The City of Cape Town has several tips to help you save electricity and money and to be more climate-conscious in your home. Introducing electricity-saving measures into the home will help with cost increases as more family members are likely to be home than usual, due to the resurgence of COVID-19.

“By developing no-cost smart energy use habits, households can start saving up to 15% on their electricity bill. Residents can save 30% or more by adding a few low-cost ways to save,” said the City’s Mayoral Committee Member for Energy and Climate Change, Councillor Phindile Maxiti.

“The City has developed these smart energy use habits for every room in the home, from the kitchen to bathroom, making it possible for everyone in the family to play their part in more efficient usage. Adopting energy-saving practices will not only save money, but it will also help us to all live in a more sustainable manner, to ensure energy security and to become more resilient as we tackle our climate challenges.”
 
Smart no-cost energy use habits in the home:

– Dry your laundry outside in the sun, if possible, and try not to use the tumble dryer. On rainy days, use drying racks indoors.
– Replace traditional incandescent light bulbs with LEDs. Even burning for just two hours a day, the best-priced LEDs will pay for themselves in less than a year.
– Shower instead of bathing. You will save up to 80% in your water bill and use five times less electricity if you take a short shower instead of bathing.
– Switch off appliances at the wall and pull your phone chargers out from the wall too. You could save up to 6% more electricity by doing this.
– Turn the geyser down to 60°C. Turning your geyser down from 70˚C to 60˚C will see a 5% reduction in your hot water electricity bill.
– Switch off your geyser if you go away for a few days or more. The element heats up a few times daily if you leave it on. When you get back, give the geyser a couple of hours to heat up again.
– Use a stove plate that’s most similar to the size of your pot. An electric stove uses up to 40% of its heat when the pot is too small, which means you waste electricity. If you own an insulation cooker, bring your food to a boil and then place it in your insulation cooker. The retained heat slow-cooks, saving up to 60% on energy.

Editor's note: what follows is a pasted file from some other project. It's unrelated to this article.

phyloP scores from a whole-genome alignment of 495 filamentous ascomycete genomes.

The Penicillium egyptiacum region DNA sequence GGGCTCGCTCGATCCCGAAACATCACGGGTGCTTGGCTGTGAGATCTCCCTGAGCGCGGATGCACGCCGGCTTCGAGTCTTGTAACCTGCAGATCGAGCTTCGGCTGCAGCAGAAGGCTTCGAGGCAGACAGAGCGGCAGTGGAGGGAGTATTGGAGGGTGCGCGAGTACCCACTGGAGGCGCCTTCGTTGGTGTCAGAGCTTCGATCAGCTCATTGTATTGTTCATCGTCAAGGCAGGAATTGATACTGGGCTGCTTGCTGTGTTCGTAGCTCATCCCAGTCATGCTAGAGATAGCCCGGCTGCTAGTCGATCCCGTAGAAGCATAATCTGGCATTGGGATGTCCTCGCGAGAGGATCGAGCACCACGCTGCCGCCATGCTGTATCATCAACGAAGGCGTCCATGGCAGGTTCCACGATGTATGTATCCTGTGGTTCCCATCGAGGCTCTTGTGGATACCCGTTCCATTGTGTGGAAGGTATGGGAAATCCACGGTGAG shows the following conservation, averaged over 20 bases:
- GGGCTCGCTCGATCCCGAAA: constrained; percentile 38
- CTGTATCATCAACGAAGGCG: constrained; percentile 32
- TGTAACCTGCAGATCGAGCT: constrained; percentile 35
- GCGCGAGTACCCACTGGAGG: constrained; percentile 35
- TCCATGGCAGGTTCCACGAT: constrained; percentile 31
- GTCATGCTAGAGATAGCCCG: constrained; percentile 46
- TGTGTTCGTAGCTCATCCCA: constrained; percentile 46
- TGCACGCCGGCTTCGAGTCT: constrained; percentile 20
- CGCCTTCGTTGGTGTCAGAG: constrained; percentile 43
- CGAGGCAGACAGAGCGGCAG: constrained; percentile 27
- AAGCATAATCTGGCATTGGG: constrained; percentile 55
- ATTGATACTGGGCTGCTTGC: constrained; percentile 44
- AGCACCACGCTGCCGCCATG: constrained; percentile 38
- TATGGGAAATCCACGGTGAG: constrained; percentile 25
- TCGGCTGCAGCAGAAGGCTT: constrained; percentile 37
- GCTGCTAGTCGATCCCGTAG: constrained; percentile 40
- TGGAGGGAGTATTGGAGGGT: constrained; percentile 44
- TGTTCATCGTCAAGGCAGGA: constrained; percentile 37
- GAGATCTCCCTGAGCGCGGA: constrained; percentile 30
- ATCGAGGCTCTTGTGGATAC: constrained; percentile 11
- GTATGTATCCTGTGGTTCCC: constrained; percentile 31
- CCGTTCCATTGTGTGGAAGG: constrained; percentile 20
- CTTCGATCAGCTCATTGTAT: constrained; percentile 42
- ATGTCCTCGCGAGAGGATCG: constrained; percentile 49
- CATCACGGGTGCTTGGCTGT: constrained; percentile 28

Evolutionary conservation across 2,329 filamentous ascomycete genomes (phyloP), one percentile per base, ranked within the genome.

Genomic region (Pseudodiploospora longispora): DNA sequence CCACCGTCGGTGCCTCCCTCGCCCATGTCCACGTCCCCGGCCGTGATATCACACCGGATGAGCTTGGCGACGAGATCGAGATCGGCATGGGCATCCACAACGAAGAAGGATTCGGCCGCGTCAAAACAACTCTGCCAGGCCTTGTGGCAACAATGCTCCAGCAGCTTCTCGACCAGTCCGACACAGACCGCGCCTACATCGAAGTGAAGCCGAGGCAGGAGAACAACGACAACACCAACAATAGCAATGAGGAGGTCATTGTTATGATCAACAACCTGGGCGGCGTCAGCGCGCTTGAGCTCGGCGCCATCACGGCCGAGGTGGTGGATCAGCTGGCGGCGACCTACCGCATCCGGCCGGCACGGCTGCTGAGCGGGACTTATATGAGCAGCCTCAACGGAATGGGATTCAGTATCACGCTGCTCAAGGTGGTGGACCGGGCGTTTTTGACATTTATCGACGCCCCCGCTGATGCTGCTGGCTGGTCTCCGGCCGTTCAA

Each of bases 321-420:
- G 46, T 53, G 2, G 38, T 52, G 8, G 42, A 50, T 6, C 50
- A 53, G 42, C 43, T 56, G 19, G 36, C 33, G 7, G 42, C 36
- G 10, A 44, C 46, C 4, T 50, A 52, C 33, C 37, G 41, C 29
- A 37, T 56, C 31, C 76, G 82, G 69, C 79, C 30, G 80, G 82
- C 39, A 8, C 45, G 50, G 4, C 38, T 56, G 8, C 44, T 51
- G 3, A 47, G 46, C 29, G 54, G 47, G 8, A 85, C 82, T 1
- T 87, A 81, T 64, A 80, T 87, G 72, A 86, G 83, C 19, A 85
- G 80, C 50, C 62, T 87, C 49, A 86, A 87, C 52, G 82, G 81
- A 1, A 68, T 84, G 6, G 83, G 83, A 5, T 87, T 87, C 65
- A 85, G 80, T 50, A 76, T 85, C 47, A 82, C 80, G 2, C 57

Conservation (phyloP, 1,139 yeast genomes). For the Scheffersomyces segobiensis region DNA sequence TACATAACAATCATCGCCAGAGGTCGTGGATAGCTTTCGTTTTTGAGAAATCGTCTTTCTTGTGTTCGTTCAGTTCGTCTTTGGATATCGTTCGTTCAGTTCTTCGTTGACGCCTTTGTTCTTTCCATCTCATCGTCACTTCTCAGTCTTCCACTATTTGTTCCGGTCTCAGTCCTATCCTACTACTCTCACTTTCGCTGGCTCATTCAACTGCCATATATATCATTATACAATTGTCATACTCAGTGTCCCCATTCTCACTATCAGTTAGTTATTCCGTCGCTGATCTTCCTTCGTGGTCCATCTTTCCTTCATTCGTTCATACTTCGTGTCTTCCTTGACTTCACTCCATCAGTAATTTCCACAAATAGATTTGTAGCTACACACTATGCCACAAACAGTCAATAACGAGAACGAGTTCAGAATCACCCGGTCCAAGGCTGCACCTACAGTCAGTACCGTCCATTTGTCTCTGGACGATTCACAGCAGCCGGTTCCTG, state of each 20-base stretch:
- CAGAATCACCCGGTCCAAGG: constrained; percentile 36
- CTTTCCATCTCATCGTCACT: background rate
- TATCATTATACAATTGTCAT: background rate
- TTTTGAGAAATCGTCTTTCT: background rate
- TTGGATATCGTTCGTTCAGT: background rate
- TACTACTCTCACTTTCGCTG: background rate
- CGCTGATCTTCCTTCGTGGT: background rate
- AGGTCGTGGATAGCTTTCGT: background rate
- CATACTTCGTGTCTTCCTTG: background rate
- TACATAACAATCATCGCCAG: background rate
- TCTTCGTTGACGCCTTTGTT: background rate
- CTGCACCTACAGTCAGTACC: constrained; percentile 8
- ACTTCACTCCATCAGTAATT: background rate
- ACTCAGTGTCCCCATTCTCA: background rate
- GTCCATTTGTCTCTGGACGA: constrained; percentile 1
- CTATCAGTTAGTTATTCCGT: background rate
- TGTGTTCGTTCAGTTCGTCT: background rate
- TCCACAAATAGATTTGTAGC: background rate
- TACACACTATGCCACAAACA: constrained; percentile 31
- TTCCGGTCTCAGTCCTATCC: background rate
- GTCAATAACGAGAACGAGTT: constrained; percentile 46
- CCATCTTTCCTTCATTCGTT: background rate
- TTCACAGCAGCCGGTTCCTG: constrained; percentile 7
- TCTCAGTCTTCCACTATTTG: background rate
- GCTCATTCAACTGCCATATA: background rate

– Use less hot water.
– Reduce the hours on your pool pump. At 10 hours a day, it typically uses about 11% of your electricity and you can halve that. Four to six hours is enough in summer for most pools. Every pool is different, so add an hour if the water does not stay clear. Don’t operate your pump between 06:00 to 08:00 or 17:00 to 21:00.
– Switch off appliances that you don’t need.
– Delay switching on lights and appliances until after the peak periods between 17:00 and 21:00 whenever possible.
– Switch off your pool pump, geyser and other large electrical equipment for most of the day while at home and when you are away, and never use them at the same time.
– Adjust air conditioners to 23 degrees Celsius if you need to use them.

If residents can spend more money on making smart changes around their home, they are encouraged to consider installing a solar water heater or heat pump, among others. These will cost more upfront but residents could save as much as 50% on their monthly electricity costs. Please visit https://savingelectricity.org.za/ for more no-cost, low-cost and invest-to-save smart tips.

City’s smart living resources

https://bit.ly/Smartliving2020

https://bit.ly/CCT-SLAuditGuide

Picture: Pexels

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